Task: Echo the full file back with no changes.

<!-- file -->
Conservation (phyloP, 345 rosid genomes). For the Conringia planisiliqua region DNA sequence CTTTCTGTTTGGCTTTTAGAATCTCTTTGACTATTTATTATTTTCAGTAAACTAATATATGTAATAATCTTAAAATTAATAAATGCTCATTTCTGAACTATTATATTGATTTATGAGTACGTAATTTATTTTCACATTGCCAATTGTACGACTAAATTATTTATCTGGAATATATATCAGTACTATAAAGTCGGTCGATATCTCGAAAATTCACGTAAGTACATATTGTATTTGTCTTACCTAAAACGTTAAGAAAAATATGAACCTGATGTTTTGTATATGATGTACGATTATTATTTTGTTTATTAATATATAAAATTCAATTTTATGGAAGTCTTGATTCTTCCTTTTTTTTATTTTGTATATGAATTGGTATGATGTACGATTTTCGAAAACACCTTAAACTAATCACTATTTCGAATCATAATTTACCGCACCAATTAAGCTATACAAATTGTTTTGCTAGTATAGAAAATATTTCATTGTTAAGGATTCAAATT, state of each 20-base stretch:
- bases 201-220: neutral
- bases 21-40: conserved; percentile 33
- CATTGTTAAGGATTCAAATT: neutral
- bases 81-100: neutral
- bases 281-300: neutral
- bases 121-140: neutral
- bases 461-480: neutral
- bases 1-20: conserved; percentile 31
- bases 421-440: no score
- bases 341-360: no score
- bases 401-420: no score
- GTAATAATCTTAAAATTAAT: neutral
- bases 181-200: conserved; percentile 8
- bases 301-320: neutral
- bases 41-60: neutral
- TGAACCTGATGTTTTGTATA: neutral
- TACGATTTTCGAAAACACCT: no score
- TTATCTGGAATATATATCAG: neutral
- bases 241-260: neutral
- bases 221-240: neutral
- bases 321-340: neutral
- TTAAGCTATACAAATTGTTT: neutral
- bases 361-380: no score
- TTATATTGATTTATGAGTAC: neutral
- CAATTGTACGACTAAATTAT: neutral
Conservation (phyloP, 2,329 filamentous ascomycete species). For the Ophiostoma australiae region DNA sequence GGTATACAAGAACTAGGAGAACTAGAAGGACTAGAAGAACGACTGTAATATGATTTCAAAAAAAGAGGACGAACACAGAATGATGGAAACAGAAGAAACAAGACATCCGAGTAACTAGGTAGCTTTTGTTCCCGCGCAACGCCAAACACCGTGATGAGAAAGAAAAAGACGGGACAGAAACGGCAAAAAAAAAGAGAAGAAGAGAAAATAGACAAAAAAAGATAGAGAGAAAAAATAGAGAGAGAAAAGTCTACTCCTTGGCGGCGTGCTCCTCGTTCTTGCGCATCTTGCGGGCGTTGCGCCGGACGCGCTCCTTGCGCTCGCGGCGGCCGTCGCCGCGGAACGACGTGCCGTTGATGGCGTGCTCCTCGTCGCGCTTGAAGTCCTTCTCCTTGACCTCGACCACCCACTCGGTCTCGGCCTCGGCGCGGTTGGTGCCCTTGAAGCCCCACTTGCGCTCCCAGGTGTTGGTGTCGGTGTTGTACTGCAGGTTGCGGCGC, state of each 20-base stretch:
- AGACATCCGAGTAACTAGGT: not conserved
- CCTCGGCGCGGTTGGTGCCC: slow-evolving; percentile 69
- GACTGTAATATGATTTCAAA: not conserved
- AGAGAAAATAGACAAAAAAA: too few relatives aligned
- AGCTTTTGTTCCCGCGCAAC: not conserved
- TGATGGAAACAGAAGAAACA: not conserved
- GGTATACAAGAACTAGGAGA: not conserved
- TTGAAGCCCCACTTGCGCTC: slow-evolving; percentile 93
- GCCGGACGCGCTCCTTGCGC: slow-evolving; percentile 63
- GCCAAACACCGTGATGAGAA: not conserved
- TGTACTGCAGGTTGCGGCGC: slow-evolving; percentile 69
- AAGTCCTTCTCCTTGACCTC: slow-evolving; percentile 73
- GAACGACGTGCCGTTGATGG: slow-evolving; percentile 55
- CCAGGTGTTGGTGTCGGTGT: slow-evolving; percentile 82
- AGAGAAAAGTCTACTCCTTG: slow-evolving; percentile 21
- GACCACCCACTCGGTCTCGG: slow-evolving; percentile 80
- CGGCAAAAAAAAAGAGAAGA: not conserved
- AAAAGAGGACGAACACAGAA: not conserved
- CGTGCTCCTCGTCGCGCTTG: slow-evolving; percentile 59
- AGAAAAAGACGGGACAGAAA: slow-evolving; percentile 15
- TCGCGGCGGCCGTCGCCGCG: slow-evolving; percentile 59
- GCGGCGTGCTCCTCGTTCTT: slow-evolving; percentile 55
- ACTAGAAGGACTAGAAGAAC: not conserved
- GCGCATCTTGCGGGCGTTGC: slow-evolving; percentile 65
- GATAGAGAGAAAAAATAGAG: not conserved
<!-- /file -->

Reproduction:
Conservation (phyloP, 345 rosid genomes). For the Conringia planisiliqua region DNA sequence CTTTCTGTTTGGCTTTTAGAATCTCTTTGACTATTTATTATTTTCAGTAAACTAATATATGTAATAATCTTAAAATTAATAAATGCTCATTTCTGAACTATTATATTGATTTATGAGTACGTAATTTATTTTCACATTGCCAATTGTACGACTAAATTATTTATCTGGAATATATATCAGTACTATAAAGTCGGTCGATATCTCGAAAATTCACGTAAGTACATATTGTATTTGTCTTACCTAAAACGTTAAGAAAAATATGAACCTGATGTTTTGTATATGATGTACGATTATTATTTTGTTTATTAATATATAAAATTCAATTTTATGGAAGTCTTGATTCTTCCTTTTTTTTATTTTGTATATGAATTGGTATGATGTACGATTTTCGAAAACACCTTAAACTAATCACTATTTCGAATCATAATTTACCGCACCAATTAAGCTATACAAATTGTTTTGCTAGTATAGAAAATATTTCATTGTTAAGGATTCAAATT, state of each 20-base stretch:
- bases 201-220: neutral
- bases 21-40: conserved; percentile 33
- CATTGTTAAGGATTCAAATT: neutral
- bases 81-100: neutral
- bases 281-300: neutral
- bases 121-140: neutral
- bases 461-480: neutral
- bases 1-20: conserved; percentile 31
- bases 421-440: no score
- bases 341-360: no score
- bases 401-420: no score
- GTAATAATCTTAAAATTAAT: neutral
- bases 181-200: conserved; percentile 8
- bases 301-320: neutral
- bases 41-60: neutral
- TGAACCTGATGTTTTGTATA: neutral
- TACGATTTTCGAAAACACCT: no score
- TTATCTGGAATATATATCAG: neutral
- bases 241-260: neutral
- bases 221-240: neutral
- bases 321-340: neutral
- TTAAGCTATACAAATTGTTT: neutral
- bases 361-380: no score
- TTATATTGATTTATGAGTAC: neutral
- CAATTGTACGACTAAATTAT: neutral
Conservation (phyloP, 2,329 filamentous ascomycete species). For the Ophiostoma australiae region DNA sequence GGTATACAAGAACTAGGAGAACTAGAAGGACTAGAAGAACGACTGTAATATGATTTCAAAAAAAGAGGACGAACACAGAATGATGGAAACAGAAGAAACAAGACATCCGAGTAACTAGGTAGCTTTTGTTCCCGCGCAACGCCAAACACCGTGATGAGAAAGAAAAAGACGGGACAGAAACGGCAAAAAAAAAGAGAAGAAGAGAAAATAGACAAAAAAAGATAGAGAGAAAAAATAGAGAGAGAAAAGTCTACTCCTTGGCGGCGTGCTCCTCGTTCTTGCGCATCTTGCGGGCGTTGCGCCGGACGCGCTCCTTGCGCTCGCGGCGGCCGTCGCCGCGGAACGACGTGCCGTTGATGGCGTGCTCCTCGTCGCGCTTGAAGTCCTTCTCCTTGACCTCGACCACCCACTCGGTCTCGGCCTCGGCGCGGTTGGTGCCCTTGAAGCCCCACTTGCGCTCCCAGGTGTTGGTGTCGGTGTTGTACTGCAGGTTGCGGCGC, state of each 20-base stretch:
- AGACATCCGAGTAACTAGGT: not conserved
- CCTCGGCGCGGTTGGTGCCC: slow-evolving; percentile 69
- GACTGTAATATGATTTCAAA: not conserved
- AGAGAAAATAGACAAAAAAA: too few relatives aligned
- AGCTTTTGTTCCCGCGCAAC: not conserved
- TGATGGAAACAGAAGAAACA: not conserved
- GGTATACAAGAACTAGGAGA: not conserved
- TTGAAGCCCCACTTGCGCTC: slow-evolving; percentile 93
- GCCGGACGCGCTCCTTGCGC: slow-evolving; percentile 63
- GCCAAACACCGTGATGAGAA: not conserved
- TGTACTGCAGGTTGCGGCGC: slow-evolving; percentile 69
- AAGTCCTTCTCCTTGACCTC: slow-evolving; percentile 73
- GAACGACGTGCCGTTGATGG: slow-evolving; percentile 55
- CCAGGTGTTGGTGTCGGTGT: slow-evolving; percentile 82
- AGAGAAAAGTCTACTCCTTG: slow-evolving; percentile 21
- GACCACCCACTCGGTCTCGG: slow-evolving; percentile 80
- CGGCAAAAAAAAAGAGAAGA: not conserved
- AAAAGAGGACGAACACAGAA: not conserved
- CGTGCTCCTCGTCGCGCTTG: slow-evolving; percentile 59
- AGAAAAAGACGGGACAGAAA: slow-evolving; percentile 15
- TCGCGGCGGCCGTCGCCGCG: slow-evolving; percentile 59
- GCGGCGTGCTCCTCGTTCTT: slow-evolving; percentile 55
- ACTAGAAGGACTAGAAGAAC: not conserved
- GCGCATCTTGCGGGCGTTGC: slow-evolving; percentile 65
- GATAGAGAGAAAAAATAGAG: not conserved